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Eve

Lilith Evolved: Writing Midrash

In this Go and Learn, guide, we explore the notion of midrash and highlight "The Coming of Lilith" by theologian Judith Plaskow as an example of how contemporary Jewish feminists have created their own midrashim—retellings of biblical stories—in order to incorporate women's viewpoints into the traditional texts of Judaism. In writing their own versions of these texts, Plaskow and her peers have made Judaism more inclusive of the voices and perspectives of all people who engage in its teachings.

As Old as Lilith and Eve: “The Mediator between the Head and Hands is the Heart!”

Last Sunday, after a totaled car and a summarily canceled day-trip to Ipswich, MA, my friend and I decided to make the best of things and not let a little thing like a car accident ruin our day. What better activity than seeing a German Expressionist film about robots, class struggle, and compassion? Alas, while there are many great things one can say about the film, I was angered by the predictably dualistic depiction of women, a theme as old as Lilith and Eve.

Eve: Midrash and Aggadah

The Rabbis view Eve, the first woman, as embodying the qualities of all women, and of femininity in general. As God’s handiwork, she is portrayed as the most beautiful woman who ever lived, and there was no fairer creature but her husband Adam. The midrashim about her exude an air of primacy: the first mating between Adam and Eve is described as a magnificent wedding, and their first intercourse aroused the serpent’s jealousy. The primal sin is generally symbolic of man’s sins, and through it the Rabbis seek to clarify why men trespass. The depiction of the woman’s creation leads the Rabbis to inquire into gender differences and the nature of the female sex, all through the eyes of the male Rabbis. They discuss woman’s different temperament, her mental maturity, her habits, the physical shape of her body, her behavior, and other aspects of female existence. The Rabbis attempt to provide an explanation for gender differences by means of a portrayal of woman’s different creation, and also as being a result of the sin of the Garden of Eden. Eve’s punishment is examined at length in the dicta of the Rabbis, who exhibit a certain degree of empathy in their ability to describe women’s suffering during the first three months of pregnancy, during birth, in instances of miscarriage, the pain of raising children, that of menstrual periods and other afflictions.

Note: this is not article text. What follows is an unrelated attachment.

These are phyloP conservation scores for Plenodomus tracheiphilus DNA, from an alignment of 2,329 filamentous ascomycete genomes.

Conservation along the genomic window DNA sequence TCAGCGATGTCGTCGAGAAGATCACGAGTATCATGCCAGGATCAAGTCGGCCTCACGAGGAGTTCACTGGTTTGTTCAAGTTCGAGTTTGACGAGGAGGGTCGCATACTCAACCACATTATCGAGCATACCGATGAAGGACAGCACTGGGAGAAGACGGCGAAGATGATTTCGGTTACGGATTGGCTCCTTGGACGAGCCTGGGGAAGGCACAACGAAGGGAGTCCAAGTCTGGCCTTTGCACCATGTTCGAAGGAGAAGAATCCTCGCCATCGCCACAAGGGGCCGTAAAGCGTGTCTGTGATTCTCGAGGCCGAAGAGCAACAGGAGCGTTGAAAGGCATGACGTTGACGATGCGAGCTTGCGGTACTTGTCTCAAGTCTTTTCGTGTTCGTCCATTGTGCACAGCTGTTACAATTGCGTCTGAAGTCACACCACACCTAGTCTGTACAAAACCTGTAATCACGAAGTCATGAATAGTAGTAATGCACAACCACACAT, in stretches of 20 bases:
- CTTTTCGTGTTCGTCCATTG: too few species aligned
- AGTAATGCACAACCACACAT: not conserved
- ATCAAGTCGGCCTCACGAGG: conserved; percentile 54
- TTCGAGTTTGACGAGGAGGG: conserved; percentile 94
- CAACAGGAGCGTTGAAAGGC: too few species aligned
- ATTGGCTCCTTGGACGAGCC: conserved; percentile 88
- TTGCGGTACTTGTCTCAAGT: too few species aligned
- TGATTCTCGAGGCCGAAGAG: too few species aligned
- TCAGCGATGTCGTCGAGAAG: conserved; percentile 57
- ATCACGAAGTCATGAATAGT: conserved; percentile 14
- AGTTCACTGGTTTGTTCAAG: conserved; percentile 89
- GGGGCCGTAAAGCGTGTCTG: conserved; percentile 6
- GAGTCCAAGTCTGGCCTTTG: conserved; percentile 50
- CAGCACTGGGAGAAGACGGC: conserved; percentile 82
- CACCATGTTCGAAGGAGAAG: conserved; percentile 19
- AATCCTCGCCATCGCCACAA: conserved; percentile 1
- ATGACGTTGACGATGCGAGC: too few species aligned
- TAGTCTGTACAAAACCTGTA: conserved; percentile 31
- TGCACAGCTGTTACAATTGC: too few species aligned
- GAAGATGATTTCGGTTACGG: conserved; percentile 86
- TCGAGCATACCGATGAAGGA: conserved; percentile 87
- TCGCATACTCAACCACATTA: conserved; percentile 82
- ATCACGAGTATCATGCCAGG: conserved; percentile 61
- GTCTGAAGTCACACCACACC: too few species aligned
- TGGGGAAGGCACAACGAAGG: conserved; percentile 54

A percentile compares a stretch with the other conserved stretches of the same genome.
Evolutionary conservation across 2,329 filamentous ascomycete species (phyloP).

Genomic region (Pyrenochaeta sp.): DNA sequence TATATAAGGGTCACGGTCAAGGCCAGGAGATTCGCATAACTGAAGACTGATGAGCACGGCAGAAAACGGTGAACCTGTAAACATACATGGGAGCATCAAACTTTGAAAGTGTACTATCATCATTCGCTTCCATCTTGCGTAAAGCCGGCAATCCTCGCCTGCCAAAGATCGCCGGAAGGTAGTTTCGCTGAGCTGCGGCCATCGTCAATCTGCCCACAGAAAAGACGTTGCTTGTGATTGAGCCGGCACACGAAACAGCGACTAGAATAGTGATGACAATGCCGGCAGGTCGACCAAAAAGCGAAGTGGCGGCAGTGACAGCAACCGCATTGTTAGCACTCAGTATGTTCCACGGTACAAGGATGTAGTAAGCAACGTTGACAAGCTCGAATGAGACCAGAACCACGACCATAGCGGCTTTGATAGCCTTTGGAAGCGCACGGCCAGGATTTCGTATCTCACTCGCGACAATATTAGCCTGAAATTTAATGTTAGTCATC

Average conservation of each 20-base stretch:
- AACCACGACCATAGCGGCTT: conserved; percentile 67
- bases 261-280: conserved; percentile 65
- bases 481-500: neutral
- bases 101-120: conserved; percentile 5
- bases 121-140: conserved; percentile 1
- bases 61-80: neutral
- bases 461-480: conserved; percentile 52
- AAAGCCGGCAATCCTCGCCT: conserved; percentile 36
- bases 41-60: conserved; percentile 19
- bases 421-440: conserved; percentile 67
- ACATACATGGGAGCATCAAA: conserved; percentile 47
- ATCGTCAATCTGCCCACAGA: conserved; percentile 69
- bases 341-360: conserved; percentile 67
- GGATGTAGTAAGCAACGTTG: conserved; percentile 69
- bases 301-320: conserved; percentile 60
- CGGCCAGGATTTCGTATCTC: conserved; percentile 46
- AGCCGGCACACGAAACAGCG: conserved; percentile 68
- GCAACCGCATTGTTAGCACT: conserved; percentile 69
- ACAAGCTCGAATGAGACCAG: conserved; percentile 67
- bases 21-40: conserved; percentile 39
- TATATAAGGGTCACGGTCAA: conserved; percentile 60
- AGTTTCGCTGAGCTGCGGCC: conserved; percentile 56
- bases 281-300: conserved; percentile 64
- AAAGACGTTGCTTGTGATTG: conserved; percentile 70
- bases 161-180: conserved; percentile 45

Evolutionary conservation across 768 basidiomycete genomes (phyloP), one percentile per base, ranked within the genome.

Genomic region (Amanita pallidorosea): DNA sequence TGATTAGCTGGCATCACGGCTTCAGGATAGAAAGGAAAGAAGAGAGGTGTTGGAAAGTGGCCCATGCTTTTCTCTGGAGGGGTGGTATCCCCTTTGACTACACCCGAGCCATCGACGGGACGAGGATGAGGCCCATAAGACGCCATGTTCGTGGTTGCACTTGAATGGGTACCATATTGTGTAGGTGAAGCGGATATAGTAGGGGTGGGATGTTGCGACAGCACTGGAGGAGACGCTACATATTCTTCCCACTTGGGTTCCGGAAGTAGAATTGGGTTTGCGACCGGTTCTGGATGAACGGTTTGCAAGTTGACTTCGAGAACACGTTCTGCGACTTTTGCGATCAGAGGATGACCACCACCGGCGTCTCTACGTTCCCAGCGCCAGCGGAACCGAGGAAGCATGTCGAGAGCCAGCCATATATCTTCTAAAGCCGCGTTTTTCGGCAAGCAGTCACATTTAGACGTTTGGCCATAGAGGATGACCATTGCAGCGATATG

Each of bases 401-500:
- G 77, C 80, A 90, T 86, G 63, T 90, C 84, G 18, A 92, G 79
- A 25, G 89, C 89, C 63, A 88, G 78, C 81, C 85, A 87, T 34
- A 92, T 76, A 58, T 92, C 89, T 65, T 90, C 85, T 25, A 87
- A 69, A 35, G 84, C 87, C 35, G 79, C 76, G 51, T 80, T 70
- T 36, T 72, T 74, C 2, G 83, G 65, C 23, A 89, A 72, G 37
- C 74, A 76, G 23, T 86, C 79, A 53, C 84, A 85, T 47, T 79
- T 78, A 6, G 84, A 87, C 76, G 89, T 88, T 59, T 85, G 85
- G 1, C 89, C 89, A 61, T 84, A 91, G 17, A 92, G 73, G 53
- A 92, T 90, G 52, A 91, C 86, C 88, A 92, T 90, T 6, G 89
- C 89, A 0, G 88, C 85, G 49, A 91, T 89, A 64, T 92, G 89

Eve: Bible

The first woman, according to the biblical creation story in Genesis 2–3, Eve is perhaps the best-known female figure in the Hebrew Bible. Her prominence comes not only from her role in the Garden of Eden story itself, but also from her frequent appearance in Western art, theology, and literature. Indeed, the image of Eve, who never appears in the Hebrew Bible after the opening chapters of Genesis, may be more strongly colored by postbiblical culture than by the biblical narrative itself. For many, Eve represents sin, seduction and the secondary nature of woman. Because such aspects of her character are not actually part of the Hebrew narrative of Genesis, but have become associated with her through Jewish and Christian interpretive traditions, a discussion of Eve means first pointing out some of those views that are not intrinsic to the ancient Hebrew tale.

Eve: Apocrypha

Eve, the first woman according to the Eden story (Genesis 2–3), is mentioned very rarely in the Apocryphal/Deuterocanonical Books. One text mentions her by name (Tob 8:6), and four others allude to her (Sir 25:24; 40:1; 42:13; 4 Macc 18:7). Only Sirach (also known as Ecclesiasticus or Ben Sira) presents the negative theological judgment that women are the source of sin.

Art: Representation of Biblical Women

In narratives or abridged cycles more or less faithful to the biblical text, art has portrayed biblical women as role models and reference, occasionally adding exegetical elements both Christian and Jewish. Although the text of the Bible became fixed at different dates and in various versions, these images are not fixed, but reflect the ebb and flow in society’s attitudes towards women and their role.

Creation According to Eve: Beyond Genesis 3

No feminist critic of the Bible has neglected to discuss the story or stories of the creation of woman; and yet, despite significant differences in theoretical approach and focus, their readings generally have been confined to Genesis 1–3. One may well ask why, since the matter of creation and femininity is also addressed beyond Genesis 3. Genesis 1–3 may in fact be construed as part of a larger unit of primeval history which ends only at Genesis 11, where the history of the patriarchs and matriarchs commences. This textual unit consists of a series of narratives and genealogies dealing with creation and crime and punishment—or both.

Biblical Women in World and Hebrew Literature

This article focuses on the fate of biblical women in post-biblical times.

How to cite this page

Jewish Women's Archive. "Eve." (Viewed on October 1, 2014) <http://jwa.org/taxonomy/term/12240>.

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